Field Test: Cannondale Habit Carbon

Dec 12, 2018
by Richard Cunningham  


PINKBIKE FIELD TEST

CANNONDALE HABIT CARBON 2

The second incarnation of the Habit is exactly what the original left us wanting for.

Words by R. Cunningham, photography by Trevor Lyden


Cannondale's second-edition Habit is a complete redesign, and like the original that was launched back in 2015, this one is also designed to epitomize the do-it-all trail bike. That said, riding styles have changed a lot since then, so the new Habit has evolved accordingly.

Wheels are 29-inch now, (27.5+ compatible with a flip-chip). Its frame is stronger in every respect, and it's armed with a more refined, 130-millimeter-travel four-bar Horst Link rear suspension. The reach is extended, its geometry is slacker and more rider-forward, and each frame size is configured to produce a similar balance between pedaling firmness, suspension suppleness and handling response.
Habit Carbon 2 Details

• Intended use: all-mountain
• Travel: 130mm front/rear
• Wheel size: 29" (27.5+)
• Construction: Carbon (F) aluminum (R)
• Head angle: 66º
• Seat tube angle: 74.5º
• Reach: 430mm (size M)
• Sizes: XS through XL
• Weight: 30 lb (13.6 kg) size M w/o pedals
• Price: $5250 USD
• More info: Cannondale

Cannondale offers the Habit in a number of builds, with a full-carbon frame on their flagship model, the carbon-front/aluminum-rear Habit Carbon 2 that we review here, and there's an affordable all-aluminum version as well. Our Habit 2 is well equipped for aggressive trail riding, with a 130mm Fox 34 Elite fork, backed up by an Elite DPX2 shock. New Habits are configured exclusively for one-by drivetrains and this one is powered by 12-speed Eagle GX. Wheels are no-nonsense, with tough aluminum Stan's Arch rims and a Maxxis High Roller II / Minion DHF tire combo. Up top, you'll find a 780-millimeter bar and a Canondale-branded 150-millimeter dropper post. The Habit Carbon 2 is a needs-nothing build for $5250 USD.



Cannondale Habit
Cannondale Habit


Climbing

Whistler's trail networks favor a softer rear suspension setup in order to maintain momentum over the innumerable roots that you'll be rolling over. The Habit's suspension bobs slightly while climbing, which encouraged me to flip the Fox DPX2's low-speed compression lever to the middle position for longer slogs, but that made the rear wheel hang up sometimes. The clock showed that I was turning the same or better laps with the shock left open. I attribute some of that efficiency to the roll-over benefit of its big wheels, but there's no arguing that the bike's low gearing and smoother ride made it easier to pedal steadily, find grip, and maintain pace while topping difficult pitches.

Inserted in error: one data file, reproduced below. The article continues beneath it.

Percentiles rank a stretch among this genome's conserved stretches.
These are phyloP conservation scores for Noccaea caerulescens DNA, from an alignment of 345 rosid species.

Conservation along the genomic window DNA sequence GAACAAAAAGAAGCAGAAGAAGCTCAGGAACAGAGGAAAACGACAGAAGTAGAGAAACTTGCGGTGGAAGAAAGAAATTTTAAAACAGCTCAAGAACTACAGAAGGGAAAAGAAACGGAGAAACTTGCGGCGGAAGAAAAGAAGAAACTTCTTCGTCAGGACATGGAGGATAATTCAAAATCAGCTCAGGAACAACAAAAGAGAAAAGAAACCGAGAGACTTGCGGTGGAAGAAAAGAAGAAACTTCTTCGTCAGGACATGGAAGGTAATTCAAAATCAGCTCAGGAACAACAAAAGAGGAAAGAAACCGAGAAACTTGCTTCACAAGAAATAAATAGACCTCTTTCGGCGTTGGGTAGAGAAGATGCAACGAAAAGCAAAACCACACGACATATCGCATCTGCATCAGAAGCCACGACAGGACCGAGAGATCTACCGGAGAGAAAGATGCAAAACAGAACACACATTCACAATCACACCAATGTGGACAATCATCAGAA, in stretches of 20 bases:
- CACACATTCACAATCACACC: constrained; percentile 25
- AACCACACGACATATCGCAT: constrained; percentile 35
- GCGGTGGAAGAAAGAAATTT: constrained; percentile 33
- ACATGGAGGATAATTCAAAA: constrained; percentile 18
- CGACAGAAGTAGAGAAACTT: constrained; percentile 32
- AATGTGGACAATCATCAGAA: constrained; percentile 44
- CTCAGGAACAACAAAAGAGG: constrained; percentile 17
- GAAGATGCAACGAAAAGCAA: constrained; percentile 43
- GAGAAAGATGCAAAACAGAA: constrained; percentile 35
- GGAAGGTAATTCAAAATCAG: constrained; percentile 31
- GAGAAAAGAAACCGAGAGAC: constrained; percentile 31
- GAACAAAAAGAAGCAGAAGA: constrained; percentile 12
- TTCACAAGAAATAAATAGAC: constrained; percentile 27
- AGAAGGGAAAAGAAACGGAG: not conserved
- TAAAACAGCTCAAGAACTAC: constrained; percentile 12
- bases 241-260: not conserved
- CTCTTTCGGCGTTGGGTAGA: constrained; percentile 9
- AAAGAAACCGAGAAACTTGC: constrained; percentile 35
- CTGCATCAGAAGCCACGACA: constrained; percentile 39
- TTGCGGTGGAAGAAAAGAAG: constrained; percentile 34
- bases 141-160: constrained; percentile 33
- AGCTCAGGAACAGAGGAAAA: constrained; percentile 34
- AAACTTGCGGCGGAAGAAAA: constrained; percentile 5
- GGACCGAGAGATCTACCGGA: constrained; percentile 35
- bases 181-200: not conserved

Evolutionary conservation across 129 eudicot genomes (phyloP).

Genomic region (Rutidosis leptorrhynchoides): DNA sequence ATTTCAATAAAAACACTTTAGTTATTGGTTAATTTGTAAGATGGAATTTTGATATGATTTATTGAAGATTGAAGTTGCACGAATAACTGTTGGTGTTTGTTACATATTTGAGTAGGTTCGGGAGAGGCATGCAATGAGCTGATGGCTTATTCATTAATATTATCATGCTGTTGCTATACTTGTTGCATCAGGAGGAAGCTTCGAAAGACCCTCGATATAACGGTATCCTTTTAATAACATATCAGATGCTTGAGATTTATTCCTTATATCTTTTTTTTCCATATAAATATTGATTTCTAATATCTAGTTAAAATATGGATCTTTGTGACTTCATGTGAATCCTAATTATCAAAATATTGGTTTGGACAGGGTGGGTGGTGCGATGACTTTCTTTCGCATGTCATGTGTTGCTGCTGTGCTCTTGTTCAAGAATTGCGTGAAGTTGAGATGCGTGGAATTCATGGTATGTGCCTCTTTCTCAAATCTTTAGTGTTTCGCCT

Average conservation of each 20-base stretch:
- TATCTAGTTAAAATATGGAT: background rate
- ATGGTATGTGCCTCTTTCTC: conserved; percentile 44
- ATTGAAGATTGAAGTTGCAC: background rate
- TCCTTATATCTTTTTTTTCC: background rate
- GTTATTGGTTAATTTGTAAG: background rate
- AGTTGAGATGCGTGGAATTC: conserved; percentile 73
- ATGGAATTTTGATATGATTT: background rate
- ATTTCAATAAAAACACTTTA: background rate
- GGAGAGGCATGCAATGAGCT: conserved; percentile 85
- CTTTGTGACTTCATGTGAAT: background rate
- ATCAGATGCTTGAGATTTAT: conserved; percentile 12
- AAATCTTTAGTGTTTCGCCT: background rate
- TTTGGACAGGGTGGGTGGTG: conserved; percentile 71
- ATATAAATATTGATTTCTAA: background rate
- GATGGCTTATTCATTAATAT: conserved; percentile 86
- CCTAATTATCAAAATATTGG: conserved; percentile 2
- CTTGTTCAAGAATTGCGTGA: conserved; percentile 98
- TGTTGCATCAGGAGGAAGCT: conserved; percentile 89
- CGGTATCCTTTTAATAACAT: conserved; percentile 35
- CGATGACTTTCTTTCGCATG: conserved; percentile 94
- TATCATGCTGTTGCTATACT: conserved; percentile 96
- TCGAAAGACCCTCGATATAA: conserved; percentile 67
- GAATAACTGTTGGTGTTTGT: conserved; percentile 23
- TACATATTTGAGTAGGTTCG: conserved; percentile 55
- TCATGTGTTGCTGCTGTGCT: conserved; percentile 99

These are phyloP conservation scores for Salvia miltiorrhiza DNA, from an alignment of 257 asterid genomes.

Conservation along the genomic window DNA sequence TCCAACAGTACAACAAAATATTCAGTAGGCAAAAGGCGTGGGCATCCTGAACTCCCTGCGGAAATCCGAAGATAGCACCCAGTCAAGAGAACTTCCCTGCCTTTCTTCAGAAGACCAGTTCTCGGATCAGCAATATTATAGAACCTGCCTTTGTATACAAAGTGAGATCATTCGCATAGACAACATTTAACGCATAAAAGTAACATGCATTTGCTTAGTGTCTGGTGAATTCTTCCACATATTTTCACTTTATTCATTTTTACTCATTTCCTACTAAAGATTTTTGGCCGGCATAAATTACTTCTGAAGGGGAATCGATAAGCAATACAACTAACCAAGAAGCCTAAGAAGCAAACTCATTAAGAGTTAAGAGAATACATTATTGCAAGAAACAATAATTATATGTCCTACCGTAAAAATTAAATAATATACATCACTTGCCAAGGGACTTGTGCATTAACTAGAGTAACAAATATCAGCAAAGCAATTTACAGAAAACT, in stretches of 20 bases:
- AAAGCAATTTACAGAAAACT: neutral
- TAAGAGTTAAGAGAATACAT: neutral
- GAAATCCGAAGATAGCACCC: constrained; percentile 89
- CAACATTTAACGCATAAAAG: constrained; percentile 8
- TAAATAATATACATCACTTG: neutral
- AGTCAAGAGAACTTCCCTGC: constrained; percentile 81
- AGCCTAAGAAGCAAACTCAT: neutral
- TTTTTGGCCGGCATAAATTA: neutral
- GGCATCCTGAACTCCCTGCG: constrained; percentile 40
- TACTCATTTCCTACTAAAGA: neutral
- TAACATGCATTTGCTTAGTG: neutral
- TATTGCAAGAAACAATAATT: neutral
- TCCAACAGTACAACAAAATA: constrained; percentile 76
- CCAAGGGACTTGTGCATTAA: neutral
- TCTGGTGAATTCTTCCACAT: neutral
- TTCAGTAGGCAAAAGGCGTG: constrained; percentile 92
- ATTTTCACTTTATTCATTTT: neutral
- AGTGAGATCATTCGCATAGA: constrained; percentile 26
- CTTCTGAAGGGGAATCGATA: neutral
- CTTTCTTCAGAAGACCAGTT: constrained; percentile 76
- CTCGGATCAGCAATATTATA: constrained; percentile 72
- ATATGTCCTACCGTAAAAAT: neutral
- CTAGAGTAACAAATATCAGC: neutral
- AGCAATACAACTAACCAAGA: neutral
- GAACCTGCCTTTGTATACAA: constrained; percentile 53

Both test riders confirmed that sliding the saddle forward ten millimeters or so improved the Habit's climbing. I expected the Habit's 74.5-degree angle to be steep enough, but by the close of PB's Whistler sessions, riding a number of bikes back to back on similar terrain had me favoring seat tube angles near 76-degrees for the added control on steeper, more technical trails.

Cannondale Habit

Cannondale Habit
Cannondale Habit


Descending

Cannondale recommends higher shock pressures than I would have chosen as a starting point. The argument (a fair one) is that the Habit's leverage rates produce ample sag when measured at the rear wheel when the O-ring on the shock is just north of 20 percent. I started with 250 psi in the shock and 80 in the fork, which climbed well, but on the descents, the shock overpowered the fork and the bike was diving under braking and dropping into bomb holes in the loam. Cannondale's new suspension kinematics required reduced pressure and a couple of rides with a shock pump on board to get the aft balance right. (Shock sag at 28%, fork at 20% worked for me.)

Sort out the suspension and you'll experience the mountain bike that Cannondale intended the Habit Carbon 2 to be. Its steering feels light and enters tight corners without a hint of the lag that big wheels were disdained for. It changes directions quickly, so it favors fast-paced trails with technical surprises and lots of turns. Get going fast, though, and you'll find the limits of its suspension travel as soon as the rocks and roots exceed the size of your helmet. Maintain momentum, keep your pedals level (the bottom bracket is pretty low), and the Habit will stay composed over the chunder. Fox suspension ensures it doesn't bottom hard, so you can trust it (and your 29-inch wheels) to handle steeper, more difficult descents that would have been outside the realm of a 130-millimeter trail bike a handful of years ago.

Riding the original Habit reminded me that a little less bike could make trail riding a lot more fun. But, it didn't take too long before I began to dream about a stiffer chassis, 29 inch wheels, and more capable frame numbers. This new Habit has all those things - and the outdated Lefty has been replaced with a proper fork. The SRAM Guide brakes were underwhelming, but other than that, Cannondale's reincarnation of the Habit is a contemporary, needs-nothing trail bike that will make trail riders very happy.